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COMMONWEALTH PENNSYLVANIA v. ROBERT J. REISINGER (12/02/77)

decided: December 2, 1977.

COMMONWEALTH OF PENNSYLVANIA, APPELLANT,
v.
ROBERT J. REISINGER



No. 50 October Term, 1977, Appeal from the Order dated August 16, 1976, of the Court of Common Pleas, Criminal Division, Cumberland County, at No. 211 of 1976.

COUNSEL

Edgar B. Bayley, District Attorney, Carlisle, for Commonwealth, appellant.

Joseph E. Sikorsky with him Arthur K. Dils, Harrisburg, for appellee.

Watkins, President Judge, and Jacobs, Hoffman, Cercone, Price, Van der Voort and Spaeth, JJ. Spaeth, J., files a concurring opinion. Hoffman, J., files a dissenting opinion.

Author: Jacobs

[ 252 Pa. Super. Page 3]

This is an appeal from an order of the lower court granting appellee's motion for new trial and ruling that evidence seized pursuant to a search warrant should not have been admitted at appellee's trial for possession with intent to deliver a Schedule I controlled substance.*fn1 The Commonwealth, unable to retry appellee without said evidence, is clearly entitled to bring this appeal. Commonwealth v. Bosurgi, 411 Pa. 56, 190 A.2d 304 (1963). The sole issue before us is whether or not the affidavit supporting the issuance of the warrant provided a sufficient basis for

[ 252 Pa. Super. Page 4]

    the magistrate to determine that the affiant's informant was probably credible. We believe it did and reverse.

Judge Weidner filed an opinion and order denying appellee's pre-trial motion to suppress. The facts set forth in that opinion are as follows:

". . . The affidavit in the present case reveals that the information leading to the application for the warrant was obtained by Officer Dougherty from one Terry Woodrow. Woodrow had been a passenger in an automobile which had been stopped for a Vehicle Code violation by Officer Donald Tappan. Officer Tappan had learned that Woodrow was a runaway from Loysville Youth Development Center and took him into custody. Approximately an ounce of marijuana was found on Woodrow at that time. Woodrow then admitted to Officer Tappan that he had purchased the marijuana and that the seller was the defendant.

"Officer Dougherty later separately conducted an interview with Woodrow, who again admitted purchasing the marijuana on February 19, 1976 and asserted that the location of the marijuana was in the kitchen cabinets of defendant's home at 120 Carol Lane, Enola, Pennsylvania and disclosed the details of the purchase, including information about the people present, the plastic bags used to package the substance, the scales used to weigh it, and the location of these items. He also indicated that defendant had approximately 25 pounds of marijuana at that time and expected to acquire more within a few days." Printed Record at 34a-35a.

On February 21, 1976, a warrant was issued and a search was conducted at appellee's residence. Approximately one and one-half pounds of marijuana was seized, along with certain other items. Charges were thereafter filed against appellee. Following appellee's conviction, the lower court en banc granted a new trial, holding that the evidence seized should have been suppressed. The Commonwealth subsequently filed this appeal.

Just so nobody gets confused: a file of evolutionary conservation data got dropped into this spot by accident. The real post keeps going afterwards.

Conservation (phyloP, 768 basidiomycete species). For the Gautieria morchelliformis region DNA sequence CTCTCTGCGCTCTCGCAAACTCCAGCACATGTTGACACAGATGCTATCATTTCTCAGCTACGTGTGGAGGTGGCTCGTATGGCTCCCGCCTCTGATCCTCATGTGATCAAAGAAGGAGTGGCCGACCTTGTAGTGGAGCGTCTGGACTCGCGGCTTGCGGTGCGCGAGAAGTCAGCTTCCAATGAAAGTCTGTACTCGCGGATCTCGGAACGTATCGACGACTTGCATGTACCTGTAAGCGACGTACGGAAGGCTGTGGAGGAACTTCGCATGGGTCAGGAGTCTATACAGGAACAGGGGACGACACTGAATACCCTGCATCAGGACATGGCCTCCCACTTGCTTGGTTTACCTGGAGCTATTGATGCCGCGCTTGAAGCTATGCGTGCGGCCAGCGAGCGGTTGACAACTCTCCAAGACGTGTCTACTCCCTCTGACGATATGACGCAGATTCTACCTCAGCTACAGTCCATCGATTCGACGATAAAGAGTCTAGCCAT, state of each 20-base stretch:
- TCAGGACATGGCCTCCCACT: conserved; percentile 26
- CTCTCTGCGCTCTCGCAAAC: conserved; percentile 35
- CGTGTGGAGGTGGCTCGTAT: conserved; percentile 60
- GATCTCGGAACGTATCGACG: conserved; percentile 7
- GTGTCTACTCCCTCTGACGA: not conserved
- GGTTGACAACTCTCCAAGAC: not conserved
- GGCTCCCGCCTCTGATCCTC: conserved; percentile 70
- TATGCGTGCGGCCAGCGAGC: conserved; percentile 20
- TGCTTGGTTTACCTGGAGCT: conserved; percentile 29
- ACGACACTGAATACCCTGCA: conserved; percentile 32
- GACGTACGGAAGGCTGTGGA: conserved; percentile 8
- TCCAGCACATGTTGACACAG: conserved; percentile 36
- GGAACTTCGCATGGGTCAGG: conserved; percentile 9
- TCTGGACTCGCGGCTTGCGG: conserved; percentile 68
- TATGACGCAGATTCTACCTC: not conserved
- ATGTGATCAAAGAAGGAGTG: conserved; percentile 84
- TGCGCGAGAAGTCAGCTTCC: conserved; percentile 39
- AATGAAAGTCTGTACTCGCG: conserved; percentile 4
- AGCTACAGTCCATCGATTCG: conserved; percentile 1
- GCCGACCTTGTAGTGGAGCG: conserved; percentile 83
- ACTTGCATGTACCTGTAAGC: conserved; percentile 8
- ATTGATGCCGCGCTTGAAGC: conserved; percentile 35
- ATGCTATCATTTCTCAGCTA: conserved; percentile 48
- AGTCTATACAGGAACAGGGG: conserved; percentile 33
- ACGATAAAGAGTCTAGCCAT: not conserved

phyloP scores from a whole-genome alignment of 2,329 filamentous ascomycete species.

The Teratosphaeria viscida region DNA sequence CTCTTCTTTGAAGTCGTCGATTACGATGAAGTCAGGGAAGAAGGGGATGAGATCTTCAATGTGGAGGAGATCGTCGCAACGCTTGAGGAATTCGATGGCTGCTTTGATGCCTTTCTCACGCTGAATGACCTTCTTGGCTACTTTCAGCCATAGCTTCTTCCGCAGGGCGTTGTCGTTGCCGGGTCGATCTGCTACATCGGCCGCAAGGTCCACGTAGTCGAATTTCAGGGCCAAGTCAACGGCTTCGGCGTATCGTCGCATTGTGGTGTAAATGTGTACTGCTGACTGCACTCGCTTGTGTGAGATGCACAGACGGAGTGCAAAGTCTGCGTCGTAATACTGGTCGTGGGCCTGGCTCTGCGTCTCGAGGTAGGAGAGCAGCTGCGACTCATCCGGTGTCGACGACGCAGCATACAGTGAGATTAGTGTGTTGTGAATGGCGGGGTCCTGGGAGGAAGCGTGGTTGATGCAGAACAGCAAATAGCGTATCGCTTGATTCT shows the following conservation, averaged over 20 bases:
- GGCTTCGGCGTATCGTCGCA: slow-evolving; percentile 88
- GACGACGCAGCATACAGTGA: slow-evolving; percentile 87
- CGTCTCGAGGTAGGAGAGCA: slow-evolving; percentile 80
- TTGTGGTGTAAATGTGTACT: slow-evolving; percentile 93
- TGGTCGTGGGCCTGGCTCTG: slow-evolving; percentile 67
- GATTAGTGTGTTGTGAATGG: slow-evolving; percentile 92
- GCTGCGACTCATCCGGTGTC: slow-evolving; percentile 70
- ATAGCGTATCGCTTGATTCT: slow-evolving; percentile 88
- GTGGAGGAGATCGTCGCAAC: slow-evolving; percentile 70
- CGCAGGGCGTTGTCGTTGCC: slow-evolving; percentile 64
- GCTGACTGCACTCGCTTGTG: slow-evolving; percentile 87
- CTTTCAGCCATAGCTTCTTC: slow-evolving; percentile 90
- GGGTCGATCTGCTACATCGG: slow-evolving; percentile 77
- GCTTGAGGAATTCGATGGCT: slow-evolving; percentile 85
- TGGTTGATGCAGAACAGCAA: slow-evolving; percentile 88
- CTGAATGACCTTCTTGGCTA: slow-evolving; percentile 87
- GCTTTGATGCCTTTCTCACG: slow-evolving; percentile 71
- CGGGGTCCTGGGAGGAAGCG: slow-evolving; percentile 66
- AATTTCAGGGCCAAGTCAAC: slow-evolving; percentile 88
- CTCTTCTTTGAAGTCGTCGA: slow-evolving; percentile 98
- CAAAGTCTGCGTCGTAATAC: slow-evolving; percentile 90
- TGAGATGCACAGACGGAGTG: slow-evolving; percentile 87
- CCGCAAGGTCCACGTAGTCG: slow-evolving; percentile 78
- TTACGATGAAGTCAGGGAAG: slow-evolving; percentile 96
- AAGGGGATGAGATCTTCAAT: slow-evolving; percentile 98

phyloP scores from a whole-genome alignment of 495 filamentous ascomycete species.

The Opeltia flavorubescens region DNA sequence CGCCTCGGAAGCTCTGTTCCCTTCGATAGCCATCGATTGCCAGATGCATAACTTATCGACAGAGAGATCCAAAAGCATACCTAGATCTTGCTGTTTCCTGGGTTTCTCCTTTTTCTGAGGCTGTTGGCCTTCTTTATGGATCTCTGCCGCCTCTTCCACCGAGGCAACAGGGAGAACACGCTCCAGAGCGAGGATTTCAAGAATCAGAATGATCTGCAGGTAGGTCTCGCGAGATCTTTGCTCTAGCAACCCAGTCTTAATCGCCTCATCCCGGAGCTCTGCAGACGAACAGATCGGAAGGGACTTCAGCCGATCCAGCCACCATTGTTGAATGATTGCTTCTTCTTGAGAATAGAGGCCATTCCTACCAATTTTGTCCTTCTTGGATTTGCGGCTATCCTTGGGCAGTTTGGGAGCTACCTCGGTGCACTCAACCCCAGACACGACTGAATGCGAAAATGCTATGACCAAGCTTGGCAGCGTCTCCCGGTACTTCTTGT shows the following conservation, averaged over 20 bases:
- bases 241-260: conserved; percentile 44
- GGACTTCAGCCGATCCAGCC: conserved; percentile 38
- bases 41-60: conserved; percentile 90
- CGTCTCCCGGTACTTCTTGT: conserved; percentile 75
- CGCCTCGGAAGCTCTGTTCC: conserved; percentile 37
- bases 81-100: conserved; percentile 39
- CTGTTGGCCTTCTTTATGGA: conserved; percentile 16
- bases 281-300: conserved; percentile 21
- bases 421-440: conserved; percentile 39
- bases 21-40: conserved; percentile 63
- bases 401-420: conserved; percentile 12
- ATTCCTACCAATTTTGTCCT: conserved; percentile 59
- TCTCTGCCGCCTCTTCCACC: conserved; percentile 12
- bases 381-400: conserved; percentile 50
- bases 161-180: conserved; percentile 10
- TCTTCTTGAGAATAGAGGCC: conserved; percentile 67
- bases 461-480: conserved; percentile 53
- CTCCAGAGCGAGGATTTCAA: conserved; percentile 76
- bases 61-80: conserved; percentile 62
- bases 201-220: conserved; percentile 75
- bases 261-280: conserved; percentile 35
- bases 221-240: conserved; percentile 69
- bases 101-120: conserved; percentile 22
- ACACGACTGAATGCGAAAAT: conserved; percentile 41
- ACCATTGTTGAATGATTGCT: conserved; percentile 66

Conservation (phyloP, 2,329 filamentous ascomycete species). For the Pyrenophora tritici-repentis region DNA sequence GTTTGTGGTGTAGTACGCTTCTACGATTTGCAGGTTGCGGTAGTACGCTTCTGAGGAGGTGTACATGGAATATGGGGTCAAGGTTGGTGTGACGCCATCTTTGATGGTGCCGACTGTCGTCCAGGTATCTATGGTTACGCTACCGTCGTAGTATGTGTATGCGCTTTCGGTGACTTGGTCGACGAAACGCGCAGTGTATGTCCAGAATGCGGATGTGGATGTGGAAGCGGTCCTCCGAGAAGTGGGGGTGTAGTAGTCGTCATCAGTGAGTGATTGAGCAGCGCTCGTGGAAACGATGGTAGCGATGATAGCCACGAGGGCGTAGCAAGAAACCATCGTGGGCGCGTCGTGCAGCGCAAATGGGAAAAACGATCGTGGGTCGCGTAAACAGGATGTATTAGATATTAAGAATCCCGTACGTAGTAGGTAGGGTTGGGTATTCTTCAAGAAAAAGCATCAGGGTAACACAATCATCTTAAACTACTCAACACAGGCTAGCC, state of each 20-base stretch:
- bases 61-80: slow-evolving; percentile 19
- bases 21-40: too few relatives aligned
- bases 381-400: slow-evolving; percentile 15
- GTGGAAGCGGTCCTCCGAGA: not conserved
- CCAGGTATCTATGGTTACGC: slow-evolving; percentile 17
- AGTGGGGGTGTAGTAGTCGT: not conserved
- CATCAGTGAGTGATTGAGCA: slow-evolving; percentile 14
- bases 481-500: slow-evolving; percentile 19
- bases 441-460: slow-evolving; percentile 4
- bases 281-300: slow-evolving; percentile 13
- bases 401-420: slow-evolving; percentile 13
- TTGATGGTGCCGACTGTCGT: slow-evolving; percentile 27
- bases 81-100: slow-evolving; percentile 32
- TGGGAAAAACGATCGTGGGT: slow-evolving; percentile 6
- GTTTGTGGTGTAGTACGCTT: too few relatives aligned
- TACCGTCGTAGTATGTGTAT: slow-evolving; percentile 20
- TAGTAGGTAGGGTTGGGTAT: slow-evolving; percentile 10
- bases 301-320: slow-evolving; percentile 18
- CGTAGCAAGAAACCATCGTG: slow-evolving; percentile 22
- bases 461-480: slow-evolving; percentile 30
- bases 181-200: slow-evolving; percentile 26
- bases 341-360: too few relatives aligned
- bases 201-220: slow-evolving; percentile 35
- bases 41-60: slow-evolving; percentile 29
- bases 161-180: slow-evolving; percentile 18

[ 252 Pa. Super. Page 5]

In order to support a finding of probable cause based on an informant's hearsay, the affidavit must comply with the now familiar two-pronged test set forth in Aguilar v. Texas, 378 U.S. 108, 84 S.Ct. 1509, 12 L.Ed.2d 723 (1964). The first requirement is an explanation of the "underlying circumstances" from which the informant received the information and reached the conclusion that fruits of a crime would be located in the place to be searched. Secondly, there must be set forth in the affidavit a reasonable basis for the affiant's belief that his informant is credible and his information reliable. See e.g. Commonwealth v. Matthews, 446 Pa. 65, 285 A.2d 510 (1971); Commonwealth v. Rose, 211 Pa. Super. 295, 235 A.2d 462 (1967). It is undisputed that the affidavit satisfied the first prong of the Aguilar test, since the informant received his information as a participant in a drug transaction during which he claimed to have seen the drugs in appellee's possession. The question remains whether or not the second prong of the test, regarding credibility, was satisfied. We believe it was.

The portion of the affidavit dealing with the affiant's belief that the informant was credible appears as follows:

"It is this officers (sic) belief that Terry Lynn Woodrow is being completely truthful because after being caught in the possession of marijuana and being a runaway from Loysville he reasonably believed that the only way to help himself was to cooperate with the police and inform the police as to the person who sold him the marijuana." Printed Record at 28a.

In examining this affidavit, it behooves us to recall, as Justice Frankfurter pointed out in Jones v. United States, 362 U.S. 257, 80 S.Ct. 725, 4 L.Ed.2d 697 (1960), that the magistrate issuing the warrant ". . . need not have been convinced of the presence of narcotics [at the place to be searched] . . .," rather, there need only be a ". . . substantial basis for him to conclude that narcotics were probably present . . ." Id. at 271, 80 S.Ct. at 736 (emphasis added). Additional guidelines for reviewing cases such as this were provided in United States v. Ventresca,

[ 252 Pa. Super. Page 6380]

U.S. 102, 85 S.Ct. 741, 13 L.Ed.2d 684 (1965), where the Court stated:

". . . when a magistrate has found probable cause, the courts should not invalidate the warrant by interpreting the affidavit in a hypertechnical, rather than a commonsense, manner. Although in a particular case it may not be easy to determine when an affidavit demonstrates the existence of probable cause, the resolution of doubtful or marginal cases in this area should be largely ...


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